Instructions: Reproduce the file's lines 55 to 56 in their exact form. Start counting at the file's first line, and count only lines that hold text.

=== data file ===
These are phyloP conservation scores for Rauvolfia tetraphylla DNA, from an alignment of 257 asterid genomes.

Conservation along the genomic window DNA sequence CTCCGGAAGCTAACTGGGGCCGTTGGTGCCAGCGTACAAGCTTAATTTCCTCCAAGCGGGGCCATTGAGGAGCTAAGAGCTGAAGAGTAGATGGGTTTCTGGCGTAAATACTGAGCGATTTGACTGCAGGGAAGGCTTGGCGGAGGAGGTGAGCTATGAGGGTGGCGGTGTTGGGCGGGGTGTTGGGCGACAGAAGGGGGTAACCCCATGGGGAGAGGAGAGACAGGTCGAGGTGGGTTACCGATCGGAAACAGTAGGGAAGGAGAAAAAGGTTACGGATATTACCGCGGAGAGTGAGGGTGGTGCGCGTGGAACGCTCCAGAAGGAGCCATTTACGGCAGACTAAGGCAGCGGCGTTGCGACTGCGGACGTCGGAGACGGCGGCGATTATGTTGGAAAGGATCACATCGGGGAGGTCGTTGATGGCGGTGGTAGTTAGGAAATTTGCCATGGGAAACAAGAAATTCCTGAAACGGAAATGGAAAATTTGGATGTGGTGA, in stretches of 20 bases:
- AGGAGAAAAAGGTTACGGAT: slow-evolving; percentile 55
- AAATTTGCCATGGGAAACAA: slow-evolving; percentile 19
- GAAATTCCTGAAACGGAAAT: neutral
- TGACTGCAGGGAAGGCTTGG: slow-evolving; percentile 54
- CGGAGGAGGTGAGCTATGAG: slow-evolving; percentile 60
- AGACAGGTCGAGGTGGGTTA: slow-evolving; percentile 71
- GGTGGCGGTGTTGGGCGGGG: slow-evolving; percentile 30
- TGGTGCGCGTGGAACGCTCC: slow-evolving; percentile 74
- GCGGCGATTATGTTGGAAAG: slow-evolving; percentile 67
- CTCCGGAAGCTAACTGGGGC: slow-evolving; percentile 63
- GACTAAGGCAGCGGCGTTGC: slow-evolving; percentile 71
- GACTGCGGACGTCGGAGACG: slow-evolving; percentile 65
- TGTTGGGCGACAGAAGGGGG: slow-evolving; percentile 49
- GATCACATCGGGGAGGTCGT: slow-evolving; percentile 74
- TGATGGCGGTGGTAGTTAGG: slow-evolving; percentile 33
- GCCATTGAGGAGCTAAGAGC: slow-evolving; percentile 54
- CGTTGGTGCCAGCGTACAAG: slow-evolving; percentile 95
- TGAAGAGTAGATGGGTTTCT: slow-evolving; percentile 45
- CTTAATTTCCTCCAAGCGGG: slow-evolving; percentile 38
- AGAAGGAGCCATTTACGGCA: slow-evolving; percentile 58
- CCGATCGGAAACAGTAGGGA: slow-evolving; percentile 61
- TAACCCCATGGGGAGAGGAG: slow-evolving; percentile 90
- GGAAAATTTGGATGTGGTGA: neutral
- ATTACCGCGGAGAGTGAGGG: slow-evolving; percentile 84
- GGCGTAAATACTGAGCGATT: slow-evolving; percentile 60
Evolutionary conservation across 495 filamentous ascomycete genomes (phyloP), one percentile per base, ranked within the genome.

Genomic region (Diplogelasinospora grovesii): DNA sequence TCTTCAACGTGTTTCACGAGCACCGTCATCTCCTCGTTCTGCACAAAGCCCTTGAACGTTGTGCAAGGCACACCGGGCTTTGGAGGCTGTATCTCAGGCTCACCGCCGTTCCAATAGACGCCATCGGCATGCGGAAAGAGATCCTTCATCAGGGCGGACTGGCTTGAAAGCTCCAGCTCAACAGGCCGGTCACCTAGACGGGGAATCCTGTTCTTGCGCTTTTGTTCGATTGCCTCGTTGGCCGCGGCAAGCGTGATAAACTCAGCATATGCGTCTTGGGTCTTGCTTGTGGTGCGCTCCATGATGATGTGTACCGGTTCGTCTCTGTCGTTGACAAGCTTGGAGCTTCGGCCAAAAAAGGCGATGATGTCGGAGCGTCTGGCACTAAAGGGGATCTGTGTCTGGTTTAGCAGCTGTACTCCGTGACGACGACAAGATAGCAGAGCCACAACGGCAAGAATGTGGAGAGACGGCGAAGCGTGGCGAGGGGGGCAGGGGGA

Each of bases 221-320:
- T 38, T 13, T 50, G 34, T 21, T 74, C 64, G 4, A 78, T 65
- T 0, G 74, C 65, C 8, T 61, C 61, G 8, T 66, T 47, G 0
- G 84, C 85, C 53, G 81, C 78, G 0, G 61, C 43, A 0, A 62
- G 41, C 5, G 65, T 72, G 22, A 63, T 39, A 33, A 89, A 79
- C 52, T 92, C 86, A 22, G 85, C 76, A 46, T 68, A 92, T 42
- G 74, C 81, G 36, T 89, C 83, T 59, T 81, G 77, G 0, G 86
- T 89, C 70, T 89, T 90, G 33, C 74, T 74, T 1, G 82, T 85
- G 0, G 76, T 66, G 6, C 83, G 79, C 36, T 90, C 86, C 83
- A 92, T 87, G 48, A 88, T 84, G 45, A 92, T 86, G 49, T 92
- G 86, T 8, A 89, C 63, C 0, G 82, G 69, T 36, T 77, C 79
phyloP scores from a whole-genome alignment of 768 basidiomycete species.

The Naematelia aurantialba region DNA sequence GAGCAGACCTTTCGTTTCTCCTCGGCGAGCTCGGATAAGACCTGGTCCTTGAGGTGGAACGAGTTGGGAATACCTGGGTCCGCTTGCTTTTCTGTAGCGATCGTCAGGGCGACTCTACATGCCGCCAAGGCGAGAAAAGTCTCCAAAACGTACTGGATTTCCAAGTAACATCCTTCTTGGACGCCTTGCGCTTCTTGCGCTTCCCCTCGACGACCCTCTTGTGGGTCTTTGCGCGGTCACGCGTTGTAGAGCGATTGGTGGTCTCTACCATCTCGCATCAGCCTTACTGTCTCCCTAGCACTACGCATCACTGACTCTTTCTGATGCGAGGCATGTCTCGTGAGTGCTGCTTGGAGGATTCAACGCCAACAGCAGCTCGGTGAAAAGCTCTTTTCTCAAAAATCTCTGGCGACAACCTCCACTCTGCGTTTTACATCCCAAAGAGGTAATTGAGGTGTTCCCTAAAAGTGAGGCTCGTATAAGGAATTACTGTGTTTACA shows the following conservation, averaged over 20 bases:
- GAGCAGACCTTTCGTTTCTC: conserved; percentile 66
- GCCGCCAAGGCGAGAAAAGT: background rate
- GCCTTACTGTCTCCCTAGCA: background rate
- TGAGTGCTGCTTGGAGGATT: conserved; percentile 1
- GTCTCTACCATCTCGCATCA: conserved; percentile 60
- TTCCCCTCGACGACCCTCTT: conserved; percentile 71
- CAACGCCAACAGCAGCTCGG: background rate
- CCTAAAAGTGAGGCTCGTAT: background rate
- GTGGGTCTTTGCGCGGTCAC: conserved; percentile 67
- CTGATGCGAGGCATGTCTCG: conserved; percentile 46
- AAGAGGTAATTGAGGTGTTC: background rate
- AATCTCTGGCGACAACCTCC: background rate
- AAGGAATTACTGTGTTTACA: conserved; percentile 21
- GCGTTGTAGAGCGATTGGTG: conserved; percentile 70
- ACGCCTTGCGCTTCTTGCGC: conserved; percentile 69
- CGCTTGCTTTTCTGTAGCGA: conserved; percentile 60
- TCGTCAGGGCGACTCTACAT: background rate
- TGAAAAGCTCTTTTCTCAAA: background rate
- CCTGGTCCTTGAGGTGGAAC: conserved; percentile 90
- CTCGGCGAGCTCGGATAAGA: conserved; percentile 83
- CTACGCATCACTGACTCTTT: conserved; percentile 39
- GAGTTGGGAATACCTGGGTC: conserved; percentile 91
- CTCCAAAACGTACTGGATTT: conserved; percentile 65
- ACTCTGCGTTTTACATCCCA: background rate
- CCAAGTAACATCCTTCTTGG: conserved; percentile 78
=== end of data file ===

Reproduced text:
- AAGGAATTACTGTGTTTACA: conserved; percentile 21
- GCGTTGTAGAGCGATTGGTG: conserved; percentile 70